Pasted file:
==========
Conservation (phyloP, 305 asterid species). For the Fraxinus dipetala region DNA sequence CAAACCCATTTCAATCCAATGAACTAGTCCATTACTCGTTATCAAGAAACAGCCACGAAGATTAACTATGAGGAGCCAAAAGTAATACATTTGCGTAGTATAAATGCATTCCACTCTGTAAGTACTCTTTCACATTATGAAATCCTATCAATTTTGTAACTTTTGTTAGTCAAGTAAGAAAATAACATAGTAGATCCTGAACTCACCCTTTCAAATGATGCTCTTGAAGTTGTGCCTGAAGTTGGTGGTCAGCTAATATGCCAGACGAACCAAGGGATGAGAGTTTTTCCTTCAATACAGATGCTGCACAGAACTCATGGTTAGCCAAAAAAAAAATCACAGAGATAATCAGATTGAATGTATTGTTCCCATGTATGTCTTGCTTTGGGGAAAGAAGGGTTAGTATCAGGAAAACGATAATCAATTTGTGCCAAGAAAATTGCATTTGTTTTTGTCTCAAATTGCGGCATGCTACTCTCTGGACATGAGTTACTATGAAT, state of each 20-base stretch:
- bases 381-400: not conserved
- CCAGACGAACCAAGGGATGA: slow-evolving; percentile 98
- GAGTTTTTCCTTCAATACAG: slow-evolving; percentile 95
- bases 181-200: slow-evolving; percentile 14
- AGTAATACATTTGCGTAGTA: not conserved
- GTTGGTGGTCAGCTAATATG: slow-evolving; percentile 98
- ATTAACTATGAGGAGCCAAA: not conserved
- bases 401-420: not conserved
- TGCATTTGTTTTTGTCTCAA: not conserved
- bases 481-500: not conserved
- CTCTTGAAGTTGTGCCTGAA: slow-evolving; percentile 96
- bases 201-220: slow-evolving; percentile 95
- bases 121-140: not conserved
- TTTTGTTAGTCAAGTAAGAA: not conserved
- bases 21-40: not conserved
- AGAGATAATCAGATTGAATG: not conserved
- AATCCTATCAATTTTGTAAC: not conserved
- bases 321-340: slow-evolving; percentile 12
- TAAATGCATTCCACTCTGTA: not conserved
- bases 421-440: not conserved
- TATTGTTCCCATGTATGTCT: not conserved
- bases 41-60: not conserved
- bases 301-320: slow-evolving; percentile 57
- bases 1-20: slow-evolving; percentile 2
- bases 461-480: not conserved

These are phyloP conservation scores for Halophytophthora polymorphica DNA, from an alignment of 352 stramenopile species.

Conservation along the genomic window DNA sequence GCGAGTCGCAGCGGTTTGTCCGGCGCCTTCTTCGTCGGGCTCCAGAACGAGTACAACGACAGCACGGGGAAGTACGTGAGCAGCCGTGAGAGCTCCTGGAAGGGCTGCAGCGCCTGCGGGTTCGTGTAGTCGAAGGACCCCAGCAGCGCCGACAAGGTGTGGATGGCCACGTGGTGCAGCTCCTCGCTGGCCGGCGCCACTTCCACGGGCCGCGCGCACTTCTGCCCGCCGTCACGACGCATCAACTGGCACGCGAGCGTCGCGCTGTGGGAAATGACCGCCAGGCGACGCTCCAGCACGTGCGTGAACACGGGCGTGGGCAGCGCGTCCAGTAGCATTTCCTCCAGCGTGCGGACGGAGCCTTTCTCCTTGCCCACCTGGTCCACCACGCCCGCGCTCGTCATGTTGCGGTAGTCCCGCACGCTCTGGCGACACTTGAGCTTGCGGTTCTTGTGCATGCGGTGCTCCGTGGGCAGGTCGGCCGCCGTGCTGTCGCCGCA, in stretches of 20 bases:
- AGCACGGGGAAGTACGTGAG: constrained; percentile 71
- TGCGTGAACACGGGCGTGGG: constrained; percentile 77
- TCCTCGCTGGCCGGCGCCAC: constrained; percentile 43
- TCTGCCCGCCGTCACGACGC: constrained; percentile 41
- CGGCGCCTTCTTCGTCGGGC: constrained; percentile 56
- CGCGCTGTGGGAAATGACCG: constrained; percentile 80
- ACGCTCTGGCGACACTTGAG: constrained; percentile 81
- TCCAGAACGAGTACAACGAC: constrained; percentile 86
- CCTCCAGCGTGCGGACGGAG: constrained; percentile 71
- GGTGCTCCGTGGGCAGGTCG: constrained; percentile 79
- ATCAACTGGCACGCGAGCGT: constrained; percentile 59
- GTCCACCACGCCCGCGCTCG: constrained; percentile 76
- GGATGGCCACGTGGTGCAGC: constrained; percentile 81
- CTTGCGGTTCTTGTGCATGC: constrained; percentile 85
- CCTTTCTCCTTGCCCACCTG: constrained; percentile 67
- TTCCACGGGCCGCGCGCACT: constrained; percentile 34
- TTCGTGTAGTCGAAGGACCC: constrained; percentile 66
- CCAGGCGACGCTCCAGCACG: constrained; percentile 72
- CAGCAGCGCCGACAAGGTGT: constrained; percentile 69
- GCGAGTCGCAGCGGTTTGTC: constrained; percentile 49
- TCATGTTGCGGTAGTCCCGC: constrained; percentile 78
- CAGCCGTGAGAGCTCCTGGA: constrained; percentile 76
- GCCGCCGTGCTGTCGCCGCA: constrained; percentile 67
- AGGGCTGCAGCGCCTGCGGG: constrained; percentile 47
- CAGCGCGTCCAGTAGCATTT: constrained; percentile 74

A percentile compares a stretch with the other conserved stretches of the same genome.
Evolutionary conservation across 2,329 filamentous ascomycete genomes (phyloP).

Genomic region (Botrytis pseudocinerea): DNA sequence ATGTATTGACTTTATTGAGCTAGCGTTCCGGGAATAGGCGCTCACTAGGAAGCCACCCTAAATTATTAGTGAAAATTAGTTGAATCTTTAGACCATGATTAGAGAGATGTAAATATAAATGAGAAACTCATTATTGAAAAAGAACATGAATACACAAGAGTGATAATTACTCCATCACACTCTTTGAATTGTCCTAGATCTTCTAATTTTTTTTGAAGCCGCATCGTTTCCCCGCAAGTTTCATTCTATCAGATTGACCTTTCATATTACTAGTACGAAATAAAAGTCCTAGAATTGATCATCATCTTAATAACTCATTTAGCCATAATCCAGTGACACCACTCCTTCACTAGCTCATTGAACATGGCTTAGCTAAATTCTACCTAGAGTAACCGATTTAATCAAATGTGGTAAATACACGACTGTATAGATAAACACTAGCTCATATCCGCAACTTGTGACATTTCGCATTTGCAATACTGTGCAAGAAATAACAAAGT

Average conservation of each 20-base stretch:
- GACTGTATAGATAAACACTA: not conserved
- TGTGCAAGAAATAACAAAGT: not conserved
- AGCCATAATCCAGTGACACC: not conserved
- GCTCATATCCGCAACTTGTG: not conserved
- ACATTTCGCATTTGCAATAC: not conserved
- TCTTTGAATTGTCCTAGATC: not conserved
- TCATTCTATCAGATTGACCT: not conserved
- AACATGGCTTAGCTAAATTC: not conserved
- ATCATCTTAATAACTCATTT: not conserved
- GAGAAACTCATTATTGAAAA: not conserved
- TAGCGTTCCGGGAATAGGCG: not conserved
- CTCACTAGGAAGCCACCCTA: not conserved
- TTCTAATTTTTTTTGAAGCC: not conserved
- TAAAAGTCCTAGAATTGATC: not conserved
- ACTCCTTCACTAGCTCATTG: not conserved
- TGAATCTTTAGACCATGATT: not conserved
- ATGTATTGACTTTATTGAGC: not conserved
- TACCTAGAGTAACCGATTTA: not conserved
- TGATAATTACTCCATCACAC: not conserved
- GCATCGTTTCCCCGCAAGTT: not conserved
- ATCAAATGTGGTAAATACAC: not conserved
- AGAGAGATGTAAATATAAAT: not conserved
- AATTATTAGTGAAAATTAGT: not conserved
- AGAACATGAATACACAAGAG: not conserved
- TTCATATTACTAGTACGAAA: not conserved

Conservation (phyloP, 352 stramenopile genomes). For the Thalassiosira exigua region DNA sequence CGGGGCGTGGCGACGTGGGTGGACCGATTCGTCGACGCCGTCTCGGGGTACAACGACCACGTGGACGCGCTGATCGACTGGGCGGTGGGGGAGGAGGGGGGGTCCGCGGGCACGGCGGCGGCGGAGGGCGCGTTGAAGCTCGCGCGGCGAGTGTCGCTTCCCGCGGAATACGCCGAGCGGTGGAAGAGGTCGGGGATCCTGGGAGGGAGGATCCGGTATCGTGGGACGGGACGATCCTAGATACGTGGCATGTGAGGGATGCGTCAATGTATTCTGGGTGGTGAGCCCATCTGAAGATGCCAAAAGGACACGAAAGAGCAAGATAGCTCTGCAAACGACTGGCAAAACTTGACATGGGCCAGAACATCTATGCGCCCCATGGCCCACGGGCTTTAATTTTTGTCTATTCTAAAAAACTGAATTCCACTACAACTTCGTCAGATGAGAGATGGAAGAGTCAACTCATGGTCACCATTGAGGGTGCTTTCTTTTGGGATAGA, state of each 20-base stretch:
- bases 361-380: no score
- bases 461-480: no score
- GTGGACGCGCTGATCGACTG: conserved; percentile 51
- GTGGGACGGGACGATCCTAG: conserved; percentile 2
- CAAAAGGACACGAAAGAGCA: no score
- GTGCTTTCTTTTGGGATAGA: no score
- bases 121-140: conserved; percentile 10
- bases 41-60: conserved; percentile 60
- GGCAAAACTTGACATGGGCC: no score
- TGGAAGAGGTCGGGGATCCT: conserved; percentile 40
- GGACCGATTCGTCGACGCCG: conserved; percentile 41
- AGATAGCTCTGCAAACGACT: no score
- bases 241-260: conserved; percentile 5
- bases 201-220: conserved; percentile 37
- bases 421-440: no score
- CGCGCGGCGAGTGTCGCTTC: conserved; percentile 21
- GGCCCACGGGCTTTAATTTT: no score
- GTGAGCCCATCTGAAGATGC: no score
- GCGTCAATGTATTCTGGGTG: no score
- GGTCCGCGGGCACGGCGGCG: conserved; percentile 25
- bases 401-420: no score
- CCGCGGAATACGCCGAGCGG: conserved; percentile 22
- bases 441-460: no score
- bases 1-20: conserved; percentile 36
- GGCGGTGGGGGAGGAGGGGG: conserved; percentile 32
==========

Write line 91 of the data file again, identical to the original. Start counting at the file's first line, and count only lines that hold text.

- bases 41-60: conserved; percentile 60